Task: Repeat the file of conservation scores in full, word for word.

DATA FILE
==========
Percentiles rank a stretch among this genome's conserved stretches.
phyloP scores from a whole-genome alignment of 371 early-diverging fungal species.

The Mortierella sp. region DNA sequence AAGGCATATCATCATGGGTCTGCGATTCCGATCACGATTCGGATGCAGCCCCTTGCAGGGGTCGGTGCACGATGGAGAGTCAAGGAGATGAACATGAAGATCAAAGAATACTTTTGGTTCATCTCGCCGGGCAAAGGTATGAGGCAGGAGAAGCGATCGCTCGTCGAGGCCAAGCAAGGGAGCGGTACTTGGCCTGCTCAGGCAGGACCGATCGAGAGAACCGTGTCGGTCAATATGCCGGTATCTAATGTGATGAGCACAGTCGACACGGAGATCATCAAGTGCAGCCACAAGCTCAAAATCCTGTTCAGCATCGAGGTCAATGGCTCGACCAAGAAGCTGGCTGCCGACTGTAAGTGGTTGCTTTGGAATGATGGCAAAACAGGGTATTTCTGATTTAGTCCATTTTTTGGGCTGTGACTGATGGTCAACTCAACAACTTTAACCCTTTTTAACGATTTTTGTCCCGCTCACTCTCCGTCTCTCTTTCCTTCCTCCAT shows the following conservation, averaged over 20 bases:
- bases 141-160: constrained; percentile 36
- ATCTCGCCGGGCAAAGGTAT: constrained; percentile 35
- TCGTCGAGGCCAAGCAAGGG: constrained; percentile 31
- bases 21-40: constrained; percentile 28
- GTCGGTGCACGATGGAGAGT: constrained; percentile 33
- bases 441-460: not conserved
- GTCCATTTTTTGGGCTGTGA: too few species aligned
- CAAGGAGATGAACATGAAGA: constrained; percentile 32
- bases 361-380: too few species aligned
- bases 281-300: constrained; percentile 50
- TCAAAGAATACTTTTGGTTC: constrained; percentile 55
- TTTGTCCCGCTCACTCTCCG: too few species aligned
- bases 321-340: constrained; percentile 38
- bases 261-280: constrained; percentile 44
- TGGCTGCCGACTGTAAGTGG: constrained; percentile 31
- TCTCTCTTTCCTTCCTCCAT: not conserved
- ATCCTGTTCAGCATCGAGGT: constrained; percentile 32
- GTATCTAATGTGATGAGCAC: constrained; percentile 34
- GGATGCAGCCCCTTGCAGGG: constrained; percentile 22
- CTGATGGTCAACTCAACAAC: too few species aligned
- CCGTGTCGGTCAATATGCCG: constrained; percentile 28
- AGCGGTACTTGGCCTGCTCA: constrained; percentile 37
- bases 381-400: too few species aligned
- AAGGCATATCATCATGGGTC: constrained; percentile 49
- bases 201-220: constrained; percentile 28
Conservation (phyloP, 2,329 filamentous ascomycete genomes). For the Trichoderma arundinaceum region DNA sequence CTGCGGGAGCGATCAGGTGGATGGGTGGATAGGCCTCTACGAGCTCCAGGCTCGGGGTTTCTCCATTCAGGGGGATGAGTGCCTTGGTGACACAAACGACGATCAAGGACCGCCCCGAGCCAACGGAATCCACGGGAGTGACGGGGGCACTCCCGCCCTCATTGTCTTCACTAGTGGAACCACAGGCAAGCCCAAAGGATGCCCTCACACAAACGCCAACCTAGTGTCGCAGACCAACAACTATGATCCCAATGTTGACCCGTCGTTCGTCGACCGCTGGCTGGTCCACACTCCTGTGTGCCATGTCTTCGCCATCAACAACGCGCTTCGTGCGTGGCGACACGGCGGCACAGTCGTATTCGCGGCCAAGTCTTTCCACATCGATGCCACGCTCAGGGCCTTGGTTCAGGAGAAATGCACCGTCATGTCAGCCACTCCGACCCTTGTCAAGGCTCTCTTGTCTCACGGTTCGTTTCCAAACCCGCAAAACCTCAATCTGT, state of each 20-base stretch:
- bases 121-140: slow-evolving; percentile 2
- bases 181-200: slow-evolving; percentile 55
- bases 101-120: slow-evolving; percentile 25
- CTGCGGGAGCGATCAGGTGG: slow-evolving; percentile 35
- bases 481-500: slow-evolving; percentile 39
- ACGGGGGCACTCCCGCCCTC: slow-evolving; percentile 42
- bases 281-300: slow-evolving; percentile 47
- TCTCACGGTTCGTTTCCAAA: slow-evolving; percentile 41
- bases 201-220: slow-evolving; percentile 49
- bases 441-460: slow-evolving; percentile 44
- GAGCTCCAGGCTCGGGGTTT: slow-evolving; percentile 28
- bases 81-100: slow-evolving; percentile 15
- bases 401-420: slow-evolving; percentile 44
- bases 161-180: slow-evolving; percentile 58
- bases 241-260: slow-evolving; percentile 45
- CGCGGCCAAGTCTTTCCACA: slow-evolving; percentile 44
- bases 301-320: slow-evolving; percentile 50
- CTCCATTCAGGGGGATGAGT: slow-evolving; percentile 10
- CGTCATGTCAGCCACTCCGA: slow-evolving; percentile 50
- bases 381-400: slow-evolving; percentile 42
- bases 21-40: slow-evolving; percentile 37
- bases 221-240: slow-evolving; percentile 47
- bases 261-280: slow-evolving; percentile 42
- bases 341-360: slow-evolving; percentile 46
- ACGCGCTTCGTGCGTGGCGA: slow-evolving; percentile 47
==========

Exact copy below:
Percentiles rank a stretch among this genome's conserved stretches.
phyloP scores from a whole-genome alignment of 371 early-diverging fungal species.

The Mortierella sp. region DNA sequence AAGGCATATCATCATGGGTCTGCGATTCCGATCACGATTCGGATGCAGCCCCTTGCAGGGGTCGGTGCACGATGGAGAGTCAAGGAGATGAACATGAAGATCAAAGAATACTTTTGGTTCATCTCGCCGGGCAAAGGTATGAGGCAGGAGAAGCGATCGCTCGTCGAGGCCAAGCAAGGGAGCGGTACTTGGCCTGCTCAGGCAGGACCGATCGAGAGAACCGTGTCGGTCAATATGCCGGTATCTAATGTGATGAGCACAGTCGACACGGAGATCATCAAGTGCAGCCACAAGCTCAAAATCCTGTTCAGCATCGAGGTCAATGGCTCGACCAAGAAGCTGGCTGCCGACTGTAAGTGGTTGCTTTGGAATGATGGCAAAACAGGGTATTTCTGATTTAGTCCATTTTTTGGGCTGTGACTGATGGTCAACTCAACAACTTTAACCCTTTTTAACGATTTTTGTCCCGCTCACTCTCCGTCTCTCTTTCCTTCCTCCAT shows the following conservation, averaged over 20 bases:
- bases 141-160: constrained; percentile 36
- ATCTCGCCGGGCAAAGGTAT: constrained; percentile 35
- TCGTCGAGGCCAAGCAAGGG: constrained; percentile 31
- bases 21-40: constrained; percentile 28
- GTCGGTGCACGATGGAGAGT: constrained; percentile 33
- bases 441-460: not conserved
- GTCCATTTTTTGGGCTGTGA: too few species aligned
- CAAGGAGATGAACATGAAGA: constrained; percentile 32
- bases 361-380: too few species aligned
- bases 281-300: constrained; percentile 50
- TCAAAGAATACTTTTGGTTC: constrained; percentile 55
- TTTGTCCCGCTCACTCTCCG: too few species aligned
- bases 321-340: constrained; percentile 38
- bases 261-280: constrained; percentile 44
- TGGCTGCCGACTGTAAGTGG: constrained; percentile 31
- TCTCTCTTTCCTTCCTCCAT: not conserved
- ATCCTGTTCAGCATCGAGGT: constrained; percentile 32
- GTATCTAATGTGATGAGCAC: constrained; percentile 34
- GGATGCAGCCCCTTGCAGGG: constrained; percentile 22
- CTGATGGTCAACTCAACAAC: too few species aligned
- CCGTGTCGGTCAATATGCCG: constrained; percentile 28
- AGCGGTACTTGGCCTGCTCA: constrained; percentile 37
- bases 381-400: too few species aligned
- AAGGCATATCATCATGGGTC: constrained; percentile 49
- bases 201-220: constrained; percentile 28
Conservation (phyloP, 2,329 filamentous ascomycete genomes). For the Trichoderma arundinaceum region DNA sequence CTGCGGGAGCGATCAGGTGGATGGGTGGATAGGCCTCTACGAGCTCCAGGCTCGGGGTTTCTCCATTCAGGGGGATGAGTGCCTTGGTGACACAAACGACGATCAAGGACCGCCCCGAGCCAACGGAATCCACGGGAGTGACGGGGGCACTCCCGCCCTCATTGTCTTCACTAGTGGAACCACAGGCAAGCCCAAAGGATGCCCTCACACAAACGCCAACCTAGTGTCGCAGACCAACAACTATGATCCCAATGTTGACCCGTCGTTCGTCGACCGCTGGCTGGTCCACACTCCTGTGTGCCATGTCTTCGCCATCAACAACGCGCTTCGTGCGTGGCGACACGGCGGCACAGTCGTATTCGCGGCCAAGTCTTTCCACATCGATGCCACGCTCAGGGCCTTGGTTCAGGAGAAATGCACCGTCATGTCAGCCACTCCGACCCTTGTCAAGGCTCTCTTGTCTCACGGTTCGTTTCCAAACCCGCAAAACCTCAATCTGT, state of each 20-base stretch:
- bases 121-140: slow-evolving; percentile 2
- bases 181-200: slow-evolving; percentile 55
- bases 101-120: slow-evolving; percentile 25
- CTGCGGGAGCGATCAGGTGG: slow-evolving; percentile 35
- bases 481-500: slow-evolving; percentile 39
- ACGGGGGCACTCCCGCCCTC: slow-evolving; percentile 42
- bases 281-300: slow-evolving; percentile 47
- TCTCACGGTTCGTTTCCAAA: slow-evolving; percentile 41
- bases 201-220: slow-evolving; percentile 49
- bases 441-460: slow-evolving; percentile 44
- GAGCTCCAGGCTCGGGGTTT: slow-evolving; percentile 28
- bases 81-100: slow-evolving; percentile 15
- bases 401-420: slow-evolving; percentile 44
- bases 161-180: slow-evolving; percentile 58
- bases 241-260: slow-evolving; percentile 45
- CGCGGCCAAGTCTTTCCACA: slow-evolving; percentile 44
- bases 301-320: slow-evolving; percentile 50
- CTCCATTCAGGGGGATGAGT: slow-evolving; percentile 10
- CGTCATGTCAGCCACTCCGA: slow-evolving; percentile 50
- bases 381-400: slow-evolving; percentile 42
- bases 21-40: slow-evolving; percentile 37
- bases 221-240: slow-evolving; percentile 47
- bases 261-280: slow-evolving; percentile 42
- bases 341-360: slow-evolving; percentile 46
- ACGCGCTTCGTGCGTGGCGA: slow-evolving; percentile 47